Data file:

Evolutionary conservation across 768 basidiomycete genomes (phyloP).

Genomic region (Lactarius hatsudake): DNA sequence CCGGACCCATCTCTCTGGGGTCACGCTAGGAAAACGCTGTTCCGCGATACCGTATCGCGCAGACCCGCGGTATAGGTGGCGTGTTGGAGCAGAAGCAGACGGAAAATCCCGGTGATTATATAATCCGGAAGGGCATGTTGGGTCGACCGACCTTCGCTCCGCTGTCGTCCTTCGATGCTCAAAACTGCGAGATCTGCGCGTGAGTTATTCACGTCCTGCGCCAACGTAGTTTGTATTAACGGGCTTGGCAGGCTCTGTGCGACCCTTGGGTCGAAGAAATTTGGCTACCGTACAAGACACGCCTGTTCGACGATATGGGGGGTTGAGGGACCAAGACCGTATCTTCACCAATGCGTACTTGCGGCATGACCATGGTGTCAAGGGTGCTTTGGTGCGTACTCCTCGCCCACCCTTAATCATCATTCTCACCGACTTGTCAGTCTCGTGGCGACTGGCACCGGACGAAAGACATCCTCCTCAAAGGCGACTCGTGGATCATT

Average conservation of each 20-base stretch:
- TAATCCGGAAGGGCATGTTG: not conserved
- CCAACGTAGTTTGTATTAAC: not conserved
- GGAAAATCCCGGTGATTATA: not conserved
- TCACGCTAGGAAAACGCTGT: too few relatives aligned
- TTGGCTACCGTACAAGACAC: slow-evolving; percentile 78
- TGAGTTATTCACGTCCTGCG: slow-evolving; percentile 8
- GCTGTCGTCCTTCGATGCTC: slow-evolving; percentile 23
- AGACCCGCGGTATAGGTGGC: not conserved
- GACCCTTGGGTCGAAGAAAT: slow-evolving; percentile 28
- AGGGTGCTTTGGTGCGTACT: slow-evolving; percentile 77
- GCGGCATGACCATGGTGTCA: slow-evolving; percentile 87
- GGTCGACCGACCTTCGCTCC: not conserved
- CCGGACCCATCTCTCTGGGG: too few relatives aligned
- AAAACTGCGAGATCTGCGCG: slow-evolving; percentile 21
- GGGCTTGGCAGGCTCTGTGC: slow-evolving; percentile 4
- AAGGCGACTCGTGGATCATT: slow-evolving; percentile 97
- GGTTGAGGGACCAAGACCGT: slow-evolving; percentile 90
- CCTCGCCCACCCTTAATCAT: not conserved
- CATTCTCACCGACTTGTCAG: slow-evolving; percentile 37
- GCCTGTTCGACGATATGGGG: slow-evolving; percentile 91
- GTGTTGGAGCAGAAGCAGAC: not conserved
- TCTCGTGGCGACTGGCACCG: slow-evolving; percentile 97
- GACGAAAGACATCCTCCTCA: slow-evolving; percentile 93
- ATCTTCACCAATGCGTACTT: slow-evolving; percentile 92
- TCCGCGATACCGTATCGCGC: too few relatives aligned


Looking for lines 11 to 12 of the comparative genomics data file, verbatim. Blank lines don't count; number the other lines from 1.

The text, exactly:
- AGACCCGCGGTATAGGTGGC: not conserved
- GACCCTTGGGTCGAAGAAAT: slow-evolving; percentile 28